As the debate razed and the obvious cronyism became evident, Govt went into huddle to make some window dressing of the CCAE decision: Finance Ministry sent a ‘formal’ note (dated 4 July) to the Petroleum Ministry “to take appropriate steps to ensure that the Mukesh Ambani-owned RIL receives only the old price until such time it delivers the shortfall it was contractually obliged to supply from its KG D6 field but failed to” (The Hindu, 11 July 2013). However, following this report, the very next day, Moily assured the Reliance, “ There was no reconsideration of the CCEA’s decision..” But to keep the people in confusion he added, “...Let me make it very clear. There is no confusion, there is no vagueness. And I don’t think there is scope for any interpretation whatsoever. We have gone with the Rangarajan formula. The price in April 2014 could be more than what is prevalent today or even less than that. It all depends on the prices in the international markets under the approved formula..” (The Hindu 12 July, 2013)! What is the essence? Govt will stick to the so called Rangarajan formula but downplay publicising the whopping rise because that sounds too outrageous to digest!

What is this so called “expert” Rangarajan Formula all about?

In December 2012, following hectic lobbying by the RIL, a so called “expert” committee headed by the Chairman of the Prime Minister’s Economic Advisory Council, C. Rangarajan, came up with a recommendation that instead of the existing administered and negotiated method of pricing natural gas, India should adopt a single gas pricing formula based on import parity! Under the veneer of market transparency, the Rangarajan committee, in fact, invokes an inexplicable and opaque formula that that combines the internationally traded gas prices from the Henry Hub in the US, the UK and India’s imported LNG price along with that of Japan (which has one of the world’s highest prices) as one of the benchmarks to determine rates in India! What is the logic anyway when, Qatar is India’s principal source of LNG imports and Japan does not even figure in the scene. The inclusion of the Japan’s rate has jacked up India’s rate calculation, which goes against the global trend and norms anyway - when India is proposing $8.40 per MMBTU for domestic use, the corresponding rates per MMBTU in U.S. is $3.8, Oman $2.2, Qatar $2.5, Canada $3.8, Abu Dhabi $2-3, Malyasia $4, Bangladesh $3.5!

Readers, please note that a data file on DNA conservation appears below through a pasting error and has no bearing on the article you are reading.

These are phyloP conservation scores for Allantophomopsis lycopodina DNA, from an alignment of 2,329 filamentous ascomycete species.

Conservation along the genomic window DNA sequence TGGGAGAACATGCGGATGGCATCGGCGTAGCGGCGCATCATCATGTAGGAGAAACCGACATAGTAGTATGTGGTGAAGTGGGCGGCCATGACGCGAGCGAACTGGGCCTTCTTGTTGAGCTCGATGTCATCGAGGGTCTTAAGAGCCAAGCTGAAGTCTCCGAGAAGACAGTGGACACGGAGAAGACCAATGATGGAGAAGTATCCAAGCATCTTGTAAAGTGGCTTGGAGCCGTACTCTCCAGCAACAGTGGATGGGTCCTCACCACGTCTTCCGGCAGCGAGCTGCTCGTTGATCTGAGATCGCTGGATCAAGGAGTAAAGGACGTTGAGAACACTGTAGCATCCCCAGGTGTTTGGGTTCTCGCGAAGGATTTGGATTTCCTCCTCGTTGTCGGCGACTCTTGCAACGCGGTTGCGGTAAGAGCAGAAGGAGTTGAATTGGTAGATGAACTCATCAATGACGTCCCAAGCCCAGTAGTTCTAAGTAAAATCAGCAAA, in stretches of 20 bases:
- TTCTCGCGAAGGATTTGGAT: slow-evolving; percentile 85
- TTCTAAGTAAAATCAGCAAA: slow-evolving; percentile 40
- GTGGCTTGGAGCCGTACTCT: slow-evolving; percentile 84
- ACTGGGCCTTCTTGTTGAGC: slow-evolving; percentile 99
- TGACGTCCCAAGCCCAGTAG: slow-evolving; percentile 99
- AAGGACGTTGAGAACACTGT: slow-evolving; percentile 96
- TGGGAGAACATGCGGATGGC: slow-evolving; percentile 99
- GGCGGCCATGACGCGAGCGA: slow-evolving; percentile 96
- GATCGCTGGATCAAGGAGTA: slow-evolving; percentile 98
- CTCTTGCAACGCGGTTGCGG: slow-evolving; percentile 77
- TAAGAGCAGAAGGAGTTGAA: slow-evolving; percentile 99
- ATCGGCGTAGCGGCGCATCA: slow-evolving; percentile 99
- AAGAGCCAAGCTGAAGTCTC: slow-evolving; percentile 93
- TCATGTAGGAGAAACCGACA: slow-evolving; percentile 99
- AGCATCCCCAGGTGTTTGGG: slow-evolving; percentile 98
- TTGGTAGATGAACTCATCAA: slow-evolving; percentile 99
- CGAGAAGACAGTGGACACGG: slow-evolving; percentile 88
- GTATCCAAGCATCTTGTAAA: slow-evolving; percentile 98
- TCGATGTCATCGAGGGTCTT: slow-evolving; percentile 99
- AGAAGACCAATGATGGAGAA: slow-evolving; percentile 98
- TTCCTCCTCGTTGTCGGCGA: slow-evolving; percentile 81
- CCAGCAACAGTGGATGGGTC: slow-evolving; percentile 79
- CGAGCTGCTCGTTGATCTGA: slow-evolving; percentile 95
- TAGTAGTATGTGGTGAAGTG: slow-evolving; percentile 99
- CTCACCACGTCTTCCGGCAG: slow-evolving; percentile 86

The fundamental question, which several experts have raised, is: after all how rational is it to fix gas price to import parity and not to the cost of production within the country?

Further, it is noteworthy that all kinds of numbers are being churned out in the name of this “expert” Rangarajan Formula. While the Petroleum Ministry, suggested a hike from the present $4.2 per mmbtu to $6.7 per mmbtu, the CCEA went ahead to suggest a hike to $8.40 per MMBTU! So who is calling the shots and under what rationale?

What however is amply suggestive is the political timing and political compulsion: the unusual haste with which UPA sealed the decision (which is supposed to come in force from after April 2014) well in advance and the muted response of the main ‘opposition’ party BJP to this decision designed to benefit the corporate giant Reliance just before the 2014 elections. With Mukesh Ambani and corporate honchos openly singing paeans for Modi, UPA appears to be desperate to keep the tycoon on board.

Box matter

Let us not forget that the same KG basin gas that was once offered to NTPC at $2.34/MMBtu for 17 years and which is documented to cost under a dollar per MMBtu to produce received $4.20/MMbtu in the first five years and is now guaranteed to receive twice that or more in the next five years. This is the road to wealth in a country wherein some 80 per cent of the people live below the $2/day purchasing power parity threshold.” - Surya P. Sethi (former Principal Adviser, Power & Energy, Government of India) in ‘Of Reliance, by Reliance, for Reliance’, The Hindu, 1 July 2013.